Rising Global Recession Odds Signal More Credit And Market Risks For Financial Institutions

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Risk managers will struggle with an impending global recession.

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Financial institution risk managers, regulators and legislators should intensify their focus on macroeconomic and market data that are signaling rising odds of a global recession. Today’s 10-year U.S. treasury falling significantly to 1.59% and below the equivalent rate for the U.S. 2-year treasury bond, for the first time since 2007, is an ominous sign for the U.S. economy. Financial institutions, especially, are incredibly sensitive to interest rate signals. This inverted yield curve, while not guaranteed, signals that we might soon enter a recession.

10-Year U.S. Treasury Rate

Macrotrends

Even before today’s curve inversion, the Federal Reserve’s recession probability model was already showing a 31.5% chance of a recession in the next 12 months; this recession probability is slightly higher than it was in July 2007.

Probability of US Recession Predicted by Treasury Spread*

Note: Twelve Months Ahead (month averages) Source: Federal Reserve Bank of New York Recession Probability Model

What is equally disconcerting is how low the 30-year yield is as well. The 30-year yield of 2.015%  is now at the lowest level it has been since June 2016 when the British voted to leave the European Union. I fear that a 2-year treasury bond will soon yield more than the 30-year one.

30-year U.S. Treasury Rate

Macrotrends

Unfortunately, it is not only the U.S. that has an inverted yield curve. The UK 10-year gilt yield fell below the 2-year gilt the first time since 2008.  Two days ago, the German yield curve which is negative, had the 10-year German bund yielding less than a 3-month Germany treasury.

The rising odds of a global recession means that risk managers need to do more to measure their credit, market, operational, and liquidity risks in order to recalibrate their risk models.  The model results should lead risk managers to focus on what assets to sell to reduce risks, enhancing internal controls, and likely changing derivatives positions that mitigate credit and market risks.

What should worry risk managers is that we are in unchartered territory.  According to Sven Henrich, founder and lead market strategist for NorthmanTrader, “We’ve never faced a recession with so much debt and so little Fed ammunition available.” I agree with him that “With negative rates still in effect in many places, there’s no playbook for this. Historical data will be of little use.”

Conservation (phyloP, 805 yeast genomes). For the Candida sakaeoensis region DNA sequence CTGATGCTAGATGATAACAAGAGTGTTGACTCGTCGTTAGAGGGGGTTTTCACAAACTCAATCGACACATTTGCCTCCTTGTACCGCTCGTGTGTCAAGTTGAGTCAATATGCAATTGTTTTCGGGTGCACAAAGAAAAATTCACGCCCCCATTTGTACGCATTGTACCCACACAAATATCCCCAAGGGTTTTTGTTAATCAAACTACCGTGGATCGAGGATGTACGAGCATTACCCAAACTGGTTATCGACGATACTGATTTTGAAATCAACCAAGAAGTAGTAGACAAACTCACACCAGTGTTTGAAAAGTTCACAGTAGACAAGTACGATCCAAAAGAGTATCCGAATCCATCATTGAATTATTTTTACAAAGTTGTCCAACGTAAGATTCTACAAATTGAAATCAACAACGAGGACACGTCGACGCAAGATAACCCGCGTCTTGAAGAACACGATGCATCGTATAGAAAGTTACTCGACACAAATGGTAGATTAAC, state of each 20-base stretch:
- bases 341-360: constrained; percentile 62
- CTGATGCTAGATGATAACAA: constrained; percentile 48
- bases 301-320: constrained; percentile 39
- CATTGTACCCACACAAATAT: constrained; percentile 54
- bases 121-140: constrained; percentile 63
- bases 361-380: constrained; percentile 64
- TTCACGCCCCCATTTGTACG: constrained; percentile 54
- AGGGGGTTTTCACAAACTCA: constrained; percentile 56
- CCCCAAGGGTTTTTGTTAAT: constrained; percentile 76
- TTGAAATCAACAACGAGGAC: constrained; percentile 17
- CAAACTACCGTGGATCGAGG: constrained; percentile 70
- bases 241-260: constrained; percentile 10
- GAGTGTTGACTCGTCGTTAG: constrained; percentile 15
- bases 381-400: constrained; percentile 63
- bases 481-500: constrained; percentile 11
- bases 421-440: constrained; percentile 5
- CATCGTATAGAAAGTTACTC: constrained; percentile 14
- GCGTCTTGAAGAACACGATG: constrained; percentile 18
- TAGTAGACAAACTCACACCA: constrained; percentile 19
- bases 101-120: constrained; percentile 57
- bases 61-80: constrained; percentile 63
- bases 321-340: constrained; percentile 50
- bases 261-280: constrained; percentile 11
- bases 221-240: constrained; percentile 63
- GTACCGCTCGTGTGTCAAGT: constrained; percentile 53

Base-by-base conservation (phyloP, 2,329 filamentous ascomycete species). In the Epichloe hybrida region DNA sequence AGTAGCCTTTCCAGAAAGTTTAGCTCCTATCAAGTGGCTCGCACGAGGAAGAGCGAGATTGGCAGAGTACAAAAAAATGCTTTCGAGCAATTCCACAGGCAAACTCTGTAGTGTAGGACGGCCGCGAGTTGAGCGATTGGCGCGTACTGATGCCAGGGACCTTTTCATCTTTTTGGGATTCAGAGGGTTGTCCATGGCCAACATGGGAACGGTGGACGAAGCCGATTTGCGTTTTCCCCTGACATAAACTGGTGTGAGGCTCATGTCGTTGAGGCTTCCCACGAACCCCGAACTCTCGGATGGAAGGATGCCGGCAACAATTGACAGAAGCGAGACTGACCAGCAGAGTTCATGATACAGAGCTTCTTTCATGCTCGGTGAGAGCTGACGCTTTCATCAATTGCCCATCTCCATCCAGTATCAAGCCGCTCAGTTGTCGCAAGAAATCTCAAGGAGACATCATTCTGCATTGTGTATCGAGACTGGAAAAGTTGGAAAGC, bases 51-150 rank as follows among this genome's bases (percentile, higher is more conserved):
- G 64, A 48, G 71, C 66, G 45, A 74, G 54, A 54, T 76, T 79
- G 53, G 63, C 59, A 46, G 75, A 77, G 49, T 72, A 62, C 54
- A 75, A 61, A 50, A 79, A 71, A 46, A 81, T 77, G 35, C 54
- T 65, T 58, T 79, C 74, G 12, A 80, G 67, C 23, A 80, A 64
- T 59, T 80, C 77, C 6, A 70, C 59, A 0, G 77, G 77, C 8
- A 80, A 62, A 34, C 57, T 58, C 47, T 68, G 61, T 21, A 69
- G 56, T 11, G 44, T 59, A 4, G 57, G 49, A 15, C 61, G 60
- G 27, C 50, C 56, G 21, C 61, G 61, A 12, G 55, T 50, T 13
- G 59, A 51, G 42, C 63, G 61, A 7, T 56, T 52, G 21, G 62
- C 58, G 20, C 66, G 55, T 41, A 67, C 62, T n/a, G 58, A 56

Sven Henrich

Northman Trader

Rising repurchasing (repo) market rates seem to concur with Henrich; market participants are indeed worried that the U.S. treasury will continue to issue more debt to fund expanding deficits.

Repo Rate for Treasurys and the Fed’s Interest on Excess Reserves

Factset

Lower rates in most of the key economies in the world will certainly put earnings pressures on financial institutions both in their loan and securities portfolios. Moreover, low interest rates and possible decreasing rates in some emerging markets and in the U.S. means that more companies are likely to borrow even more money. In the U.S. corporate debt is at about 75% of GDP, and a rising amount of that debt is in the form of below investment grade bonds or covenant-lite and document-lite leveraged loans.  Given how indebted companies are already, an economic downturn will increase the likelihood that companies will fire people in order to cut costs and service debt and will push up the probability of corporate default. Corporate debt is held widely all around the world by a diversity of financial institutions, especially banks, securities firms, pension funds, and insurance companies.

The rising odds of a recession also means that financial institutions should increase their capital buffers to help them sustain unexpected losses. Banks, pension funds, and insurance companies have regulatory or legal requirements that will make them more attune capital deteriorating; non-banks tend to have lighter requirements so they could present a bigger challenge to the safety and soundness of the financial system. This certainly is not the time to weaken any kind of financial institutions regulations and oversight, and the non-banks certainly need more attention from legislators and regulators.

 

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